The opposition must therefore play the role of ensuring the separation of these powers. It is their duty to see the existence of a transparent court system and a process of accountability. No doubt, this is easier said than done. This is because in reality leaders of the opposition are the very people who will be the victims of the use of judicial high-handedness. They will be the first to be prosecuted for political reasons and they will be condemned even before the trials begin.
Instead of being the ultimate guardians of our liberty from executive tyranny, the judiciary is then transformed into principals in the destruction of the very process it was entrusted to protect. Indeed, the undermining of judicial independence by political interference has negative repercussions not only on society at large but on the nation as a whole. Very often the inability to assert independence seems to be inversely proportional to the degree of integrity.
Therefore there is no overstating the role of the opposition in reminding judges of the legitimate expectations of the people as to their competency, dedication and impartiality. In resolving disputes between the people and the government, judges must act impartially. They administer justice, according to law, not according to the dictates of political masters. The rule of law means citizens can enjoy the fruits of liberty and other freedoms without being molested by the arbitrary use of political power. Police officers may not stop and search individuals just so that they may prevent them from attending rallies organized by an opposition party. If they do so, the people can expect the courts to invoke the rule of law to strike down such acts. The rule of law therefore will be seen in proportion to the effectiveness of the judiciary’s deliberations against executive power.
Another crucial criterion for constitutional government is that the discretion of law enforcement agencies must not be allowed to pervert the cause of justice. The office of the Public Prosecutor, the police and the anti-corruption agency, all these bodies, play essential roles in the preservation of the rule of law, failing which they are easily used to pervert the law. As absolute power corrupts absolutely, the arrogance of power left unchecked renders these agencies absolutely impermeable to public opinion and criticism. Once again, the role of the opposition as the conscience of the people in this regard is of paramount importance if democracy is to mean anything.
The very root of this problem goes to the question of accountability. We have seen how civilisations collapse from within as a result of corruption and moral decadence, and a disintegration of the institutions of accountability. Thomas Jefferson time and again warned against the abuse of unlimited powers by elected despots and foretold that there would come a time “when corruption in this, as in the country from which we derive our origin, will have seized the heads of government, and be spread by them through the body of the people; when they will purchase the voices of the people, and make them pay the price.” In our time these same sentiments were expressed with greater vigour and tenacity by the great freedom fighters, from Simon Bolivar to Sun Yat Sen, and from Nehru, from Dudley and from Mandela.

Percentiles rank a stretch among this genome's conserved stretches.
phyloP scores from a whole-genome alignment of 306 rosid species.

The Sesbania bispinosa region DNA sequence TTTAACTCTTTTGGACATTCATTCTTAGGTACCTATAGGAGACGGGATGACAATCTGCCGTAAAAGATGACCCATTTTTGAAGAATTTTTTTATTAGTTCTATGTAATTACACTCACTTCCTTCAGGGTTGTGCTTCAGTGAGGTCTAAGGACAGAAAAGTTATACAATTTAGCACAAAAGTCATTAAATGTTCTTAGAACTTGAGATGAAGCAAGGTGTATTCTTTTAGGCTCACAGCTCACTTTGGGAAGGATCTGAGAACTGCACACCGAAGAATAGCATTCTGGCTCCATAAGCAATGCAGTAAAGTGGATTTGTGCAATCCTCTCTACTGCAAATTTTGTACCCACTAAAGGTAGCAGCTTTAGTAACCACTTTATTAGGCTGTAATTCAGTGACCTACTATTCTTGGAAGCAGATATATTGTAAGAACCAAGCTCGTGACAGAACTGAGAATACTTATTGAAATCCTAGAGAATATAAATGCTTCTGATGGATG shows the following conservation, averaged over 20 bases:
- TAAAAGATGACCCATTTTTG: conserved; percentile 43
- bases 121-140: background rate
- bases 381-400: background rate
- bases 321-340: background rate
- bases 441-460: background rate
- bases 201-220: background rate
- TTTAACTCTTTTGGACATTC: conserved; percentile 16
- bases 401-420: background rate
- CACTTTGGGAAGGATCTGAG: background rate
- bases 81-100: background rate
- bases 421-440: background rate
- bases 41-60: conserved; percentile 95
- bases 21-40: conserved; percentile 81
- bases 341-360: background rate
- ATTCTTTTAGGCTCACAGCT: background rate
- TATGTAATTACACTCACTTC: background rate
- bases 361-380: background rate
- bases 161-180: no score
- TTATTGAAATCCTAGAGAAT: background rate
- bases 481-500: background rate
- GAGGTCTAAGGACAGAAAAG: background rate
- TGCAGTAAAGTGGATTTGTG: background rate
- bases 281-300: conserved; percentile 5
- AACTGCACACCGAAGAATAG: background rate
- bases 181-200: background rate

This links us back to our earlier postulation about liberal democracy and that is that political liberty is the area within which a man can act unobstructed by others. However, we must not forget that at the heart of this political liberalism lies the need for a social contract that enables such liberty. Such a contract, needless to say, must be rooted in a deal that legitimises power and holds accountable all those who exercise it. In this regard, the opposition must demand transparency in all government actions and dealings, leave no stone unturned in its quest for a fair and free media and constantly guard against the rise of despotism and tyranny. The latter as we know go hand in hand with abuse of power and corruption, that being the scourge of most developing countries and emerging economies even without the Corruption Index telling us so.
Certainly there are no simple answers to fighting corruption but the role of the opposition in pushing for transparency and freedom of information laws would certainly be indispensible if we are to make any progress in this regard. Corruption and poverty which engenders great disparities of income distribution must be seen holistically. Here I am again reminded of Dudley’s achievement in being among the first of the Asian leaders to focus on poverty eradication, which today still remains low in the order of priorities. By giving more attention to the agricultural sector and making available greater access to financial resources, as Dudley did, economic growth will get a major boost.
Liberal democracy is all well and good on paper but where hungry mouths cry out to be fed, our discourse will crystallise only into mere historical accounts of intellectual kite-flying and self-serving proclamations of pious platitudes.
That is why talk of a liberal democracy is meaningless without the state institutionalising social safety net programs such as social security or social insurance. As one of the central values of such a democracy as I had stated earlier, social pluralism must warrant that the government of the day take a holistic approach to integrate all aspects of life within a just and equitable system.
In this regard, apart from fighting poverty and redressing other social inequities, we should never lose sight of the importance of supporting strong families, education, and protecting the environment. The paramount aim must be the attainment of a system which allows for a more equitable distribution of wealth, without which it is indeed a mockery to speak of freedom and democracy, whatever hardcore libertarians may tell us.
 Quoted in Hayek, F.A., The Constitution of Liberty, Routledge, London, 1993, p 489
 This is paraphrased from The Road to Serfdom.
 This represents the quintessence of the position of philosophers such as John Rawls traceable all the way to John Locke. See Rawls, Theory of Justice. Also The Rule of Law Nomos XXXVI, Ed. Ian Shapiro, New York University Press, 1994, pp. 65 – 79
 see John Rawls, Political Liberalism, New York, Columbia University Press, 1993, p. 137
 See Joseph Raz, The Authority of Law – Essays on Law and Morality, New York, Clarendon Press, 1979, pp. 210 – 229
 See Abdul Rahman ibn Khaldun, The Muqaddimah (Princeton: Bollingen Series, 1967).
 See Thomas Jefferson, Notes on Virginia, 1781-82.